Gandhi, like the Buddha, was an ethical consequentialist in that the purpose of his ethical path was to reduce self-centeredness and promote concern for the welfare of all (sarvodaya). Until the end of his life, he constantly tried to get rid of his own egocentric behaviors and thoughts. On numerous occasions he had said that he aspired to “reduce to zero”, that is, to eliminate totally egoism / egocentricity. For the Buddha, too, the reduction of self-centeredness by cultivating virtues like satya, ahimsa, aparigraha, brahmacharya, etc., was crucial in fostering sarvodaya. According to the empirical theses of the Buddha, once the concern for the well-being of all (sarvodaya) is well stabilized, psychological self-sufficiency would ensue and this, in turn, would make dissatisfaction (dukkha) and its concomitant fears disappear. Gandhi named this state of being as âmokshaâ instead of ânirvanaâ.
What differentiates Gandhi from the Buddha is that Gandhi, apart from the individual moksha, wanted the development of freedoms (Gandhi’s constructive program, if correctly interpreted, aims to achieve a set of fundamental freedoms such as absence of hunger, thirst, illiteracy, disease, etc.) for humanity as a whole. It is only through political action, according to Gandhian ethics, that we can implement this constructive program. Therefore, Gandhi’s philosophical way of life is an explicit desire for a socialist society – since an ethic based on the reduction of selfishness can only endorse a socialist way of life, for logical reasons. Anything that reinforces selfishness, such as a capitalist economy, is anathema to Gandhi’s philosophical way of life. As a philosophical practitioner, a Gandhian philosopher can only live in a community founded on the fundamental principles of socialism, such as equality and the absence of private property. Even though socialist themes like the idea of ââa ‘simple life’ were part of all philosophical schools on the subcontinent, it was not until Gandhi that they achieved an explicit political / ideological dimension – the ashrams. de Gandhi were such socialist communes. Gandhi’s constructive program sought to generate socialist enclaves within a capitalist social system and he called it swaraj.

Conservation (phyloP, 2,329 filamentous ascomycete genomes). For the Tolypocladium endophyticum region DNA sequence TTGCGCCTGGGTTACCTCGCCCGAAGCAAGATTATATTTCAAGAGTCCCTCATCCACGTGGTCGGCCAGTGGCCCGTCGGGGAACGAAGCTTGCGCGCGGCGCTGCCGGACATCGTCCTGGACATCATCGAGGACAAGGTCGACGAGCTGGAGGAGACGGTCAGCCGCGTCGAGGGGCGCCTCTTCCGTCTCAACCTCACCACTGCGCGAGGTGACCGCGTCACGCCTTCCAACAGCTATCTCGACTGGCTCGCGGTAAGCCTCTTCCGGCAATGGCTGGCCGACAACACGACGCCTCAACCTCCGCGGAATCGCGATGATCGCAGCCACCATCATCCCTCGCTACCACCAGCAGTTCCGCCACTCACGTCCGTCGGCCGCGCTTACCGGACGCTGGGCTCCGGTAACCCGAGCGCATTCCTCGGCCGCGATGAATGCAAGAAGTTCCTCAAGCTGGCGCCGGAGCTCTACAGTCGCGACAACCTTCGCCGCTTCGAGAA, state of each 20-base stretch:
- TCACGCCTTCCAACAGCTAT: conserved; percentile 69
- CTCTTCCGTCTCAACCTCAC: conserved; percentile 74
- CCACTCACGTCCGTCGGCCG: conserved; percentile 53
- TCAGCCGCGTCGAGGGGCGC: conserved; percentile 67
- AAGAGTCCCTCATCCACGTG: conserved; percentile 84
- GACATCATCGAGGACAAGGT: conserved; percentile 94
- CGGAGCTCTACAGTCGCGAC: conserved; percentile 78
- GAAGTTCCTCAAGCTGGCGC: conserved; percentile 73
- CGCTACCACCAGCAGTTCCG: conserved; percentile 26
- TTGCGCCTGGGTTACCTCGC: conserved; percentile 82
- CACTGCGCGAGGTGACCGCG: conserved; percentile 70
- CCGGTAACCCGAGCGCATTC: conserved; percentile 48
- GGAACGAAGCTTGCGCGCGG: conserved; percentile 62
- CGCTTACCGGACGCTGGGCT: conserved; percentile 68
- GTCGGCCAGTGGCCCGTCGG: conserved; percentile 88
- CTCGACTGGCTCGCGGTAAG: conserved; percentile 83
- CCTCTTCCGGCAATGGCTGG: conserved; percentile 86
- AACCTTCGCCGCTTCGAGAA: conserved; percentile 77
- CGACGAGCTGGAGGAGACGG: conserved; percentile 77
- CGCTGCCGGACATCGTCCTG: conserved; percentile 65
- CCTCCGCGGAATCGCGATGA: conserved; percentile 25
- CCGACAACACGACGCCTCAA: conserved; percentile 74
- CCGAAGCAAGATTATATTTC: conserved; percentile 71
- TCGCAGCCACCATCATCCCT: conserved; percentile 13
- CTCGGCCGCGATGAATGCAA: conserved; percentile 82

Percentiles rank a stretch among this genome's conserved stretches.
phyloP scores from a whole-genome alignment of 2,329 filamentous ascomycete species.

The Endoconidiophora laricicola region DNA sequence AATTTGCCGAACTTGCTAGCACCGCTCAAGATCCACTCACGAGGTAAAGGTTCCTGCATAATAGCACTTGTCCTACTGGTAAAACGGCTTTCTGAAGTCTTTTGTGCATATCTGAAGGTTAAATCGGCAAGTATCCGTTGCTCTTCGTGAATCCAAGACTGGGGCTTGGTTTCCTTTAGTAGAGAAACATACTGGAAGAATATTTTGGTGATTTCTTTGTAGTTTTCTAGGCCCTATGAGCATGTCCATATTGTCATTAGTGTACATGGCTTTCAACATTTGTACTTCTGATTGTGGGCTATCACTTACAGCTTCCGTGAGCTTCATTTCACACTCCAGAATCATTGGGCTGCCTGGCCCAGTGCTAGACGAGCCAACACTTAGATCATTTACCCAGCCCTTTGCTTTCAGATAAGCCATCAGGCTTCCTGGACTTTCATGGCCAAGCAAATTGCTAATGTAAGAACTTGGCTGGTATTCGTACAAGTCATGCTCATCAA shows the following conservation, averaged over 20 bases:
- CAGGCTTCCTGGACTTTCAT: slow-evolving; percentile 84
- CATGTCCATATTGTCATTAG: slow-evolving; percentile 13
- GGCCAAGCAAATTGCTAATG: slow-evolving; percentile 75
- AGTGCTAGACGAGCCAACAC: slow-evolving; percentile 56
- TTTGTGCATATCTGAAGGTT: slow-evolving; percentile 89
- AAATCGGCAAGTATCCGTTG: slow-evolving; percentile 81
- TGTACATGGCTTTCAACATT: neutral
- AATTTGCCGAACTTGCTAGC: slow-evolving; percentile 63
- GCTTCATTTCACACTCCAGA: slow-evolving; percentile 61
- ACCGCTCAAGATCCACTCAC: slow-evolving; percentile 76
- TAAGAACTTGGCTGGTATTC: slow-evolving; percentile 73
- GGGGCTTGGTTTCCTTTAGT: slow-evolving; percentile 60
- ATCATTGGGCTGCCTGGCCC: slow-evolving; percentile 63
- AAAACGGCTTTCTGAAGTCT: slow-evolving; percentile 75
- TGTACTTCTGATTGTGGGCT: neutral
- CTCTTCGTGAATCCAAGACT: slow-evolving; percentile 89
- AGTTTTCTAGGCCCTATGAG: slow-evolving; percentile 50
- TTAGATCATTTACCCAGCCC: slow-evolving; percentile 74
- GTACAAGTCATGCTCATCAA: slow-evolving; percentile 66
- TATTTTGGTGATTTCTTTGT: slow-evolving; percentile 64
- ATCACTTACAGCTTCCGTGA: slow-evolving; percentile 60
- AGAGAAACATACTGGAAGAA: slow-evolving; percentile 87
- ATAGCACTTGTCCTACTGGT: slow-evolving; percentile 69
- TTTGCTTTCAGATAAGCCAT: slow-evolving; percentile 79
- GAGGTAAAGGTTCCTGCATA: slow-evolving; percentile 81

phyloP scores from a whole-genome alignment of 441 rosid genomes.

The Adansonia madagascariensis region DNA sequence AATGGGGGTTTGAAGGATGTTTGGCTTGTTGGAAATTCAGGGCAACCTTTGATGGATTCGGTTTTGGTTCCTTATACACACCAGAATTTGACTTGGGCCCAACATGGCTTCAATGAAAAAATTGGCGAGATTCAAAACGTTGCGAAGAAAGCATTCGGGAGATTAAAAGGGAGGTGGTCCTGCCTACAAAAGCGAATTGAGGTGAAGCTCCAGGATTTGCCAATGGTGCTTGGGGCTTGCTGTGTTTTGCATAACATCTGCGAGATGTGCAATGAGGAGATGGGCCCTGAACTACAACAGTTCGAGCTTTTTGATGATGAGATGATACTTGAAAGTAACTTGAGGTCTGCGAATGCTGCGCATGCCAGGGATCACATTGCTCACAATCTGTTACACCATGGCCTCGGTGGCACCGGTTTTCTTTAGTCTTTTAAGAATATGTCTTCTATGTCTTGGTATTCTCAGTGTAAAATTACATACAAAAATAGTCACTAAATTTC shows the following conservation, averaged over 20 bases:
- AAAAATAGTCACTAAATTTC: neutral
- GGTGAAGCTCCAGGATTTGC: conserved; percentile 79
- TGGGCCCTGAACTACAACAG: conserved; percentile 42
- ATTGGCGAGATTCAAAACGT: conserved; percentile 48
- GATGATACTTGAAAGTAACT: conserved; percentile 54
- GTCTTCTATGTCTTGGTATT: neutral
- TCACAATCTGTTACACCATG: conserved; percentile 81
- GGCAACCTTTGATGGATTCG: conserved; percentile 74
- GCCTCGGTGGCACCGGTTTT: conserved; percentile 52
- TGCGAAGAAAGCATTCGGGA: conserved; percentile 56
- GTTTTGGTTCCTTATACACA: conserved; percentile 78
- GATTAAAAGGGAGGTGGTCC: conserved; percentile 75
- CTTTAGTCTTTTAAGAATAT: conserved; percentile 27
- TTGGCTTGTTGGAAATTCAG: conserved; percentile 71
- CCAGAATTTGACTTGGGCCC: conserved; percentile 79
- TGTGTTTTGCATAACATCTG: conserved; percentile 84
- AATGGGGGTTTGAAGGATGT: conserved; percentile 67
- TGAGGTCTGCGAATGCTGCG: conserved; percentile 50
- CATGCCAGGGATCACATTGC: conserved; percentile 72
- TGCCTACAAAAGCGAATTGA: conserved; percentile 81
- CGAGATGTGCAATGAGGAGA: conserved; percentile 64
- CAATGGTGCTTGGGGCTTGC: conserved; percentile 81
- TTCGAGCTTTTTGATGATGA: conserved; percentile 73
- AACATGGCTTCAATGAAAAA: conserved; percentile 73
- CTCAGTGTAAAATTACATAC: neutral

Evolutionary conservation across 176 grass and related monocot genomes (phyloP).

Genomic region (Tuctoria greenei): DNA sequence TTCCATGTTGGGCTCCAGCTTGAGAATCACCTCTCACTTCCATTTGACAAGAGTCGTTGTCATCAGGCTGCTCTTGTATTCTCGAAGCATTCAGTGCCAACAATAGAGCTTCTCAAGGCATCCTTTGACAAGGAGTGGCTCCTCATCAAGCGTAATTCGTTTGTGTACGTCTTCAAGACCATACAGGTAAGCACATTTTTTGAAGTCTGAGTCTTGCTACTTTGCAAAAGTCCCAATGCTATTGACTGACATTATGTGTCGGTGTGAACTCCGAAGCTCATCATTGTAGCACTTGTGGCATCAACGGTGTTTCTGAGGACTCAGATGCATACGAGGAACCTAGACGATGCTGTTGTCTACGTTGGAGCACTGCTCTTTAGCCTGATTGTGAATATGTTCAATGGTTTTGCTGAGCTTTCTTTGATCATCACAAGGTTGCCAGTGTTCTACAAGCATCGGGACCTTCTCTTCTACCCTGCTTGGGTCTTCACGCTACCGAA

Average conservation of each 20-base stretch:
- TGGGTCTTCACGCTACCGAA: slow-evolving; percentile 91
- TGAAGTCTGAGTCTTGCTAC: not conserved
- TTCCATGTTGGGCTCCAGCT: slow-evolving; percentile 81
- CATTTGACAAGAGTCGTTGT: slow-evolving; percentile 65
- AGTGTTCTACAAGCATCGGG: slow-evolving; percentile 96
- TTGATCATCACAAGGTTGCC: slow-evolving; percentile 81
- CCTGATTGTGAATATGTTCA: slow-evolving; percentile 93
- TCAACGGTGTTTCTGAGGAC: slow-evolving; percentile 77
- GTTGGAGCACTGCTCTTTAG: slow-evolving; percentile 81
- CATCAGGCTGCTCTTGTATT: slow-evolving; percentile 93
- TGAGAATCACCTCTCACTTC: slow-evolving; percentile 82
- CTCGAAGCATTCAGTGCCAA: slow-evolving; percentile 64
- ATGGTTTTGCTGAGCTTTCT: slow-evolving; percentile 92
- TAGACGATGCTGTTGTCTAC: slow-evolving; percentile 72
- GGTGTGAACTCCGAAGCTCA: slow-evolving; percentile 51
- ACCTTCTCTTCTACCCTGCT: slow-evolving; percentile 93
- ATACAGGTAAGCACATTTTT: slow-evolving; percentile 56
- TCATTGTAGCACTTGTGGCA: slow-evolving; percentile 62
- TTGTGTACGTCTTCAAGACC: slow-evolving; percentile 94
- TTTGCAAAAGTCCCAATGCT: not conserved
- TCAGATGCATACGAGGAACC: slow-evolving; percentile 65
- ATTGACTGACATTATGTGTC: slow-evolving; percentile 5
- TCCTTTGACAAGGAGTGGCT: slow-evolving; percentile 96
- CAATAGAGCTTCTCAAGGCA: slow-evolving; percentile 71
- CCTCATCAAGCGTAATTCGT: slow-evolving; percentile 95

The politically charged, non-violent and ethical style of philosophy propagated by Gandhi is intended to make someone spiritual – a practitioner is encouraged to gravitate and work for the well-being of all other beings. I hope that the philosophical way of life enunciated by Gandhi will become a substitute for religion in a post-religious world.
The writer taught philosophy at St Stephen’s College, University of Delhi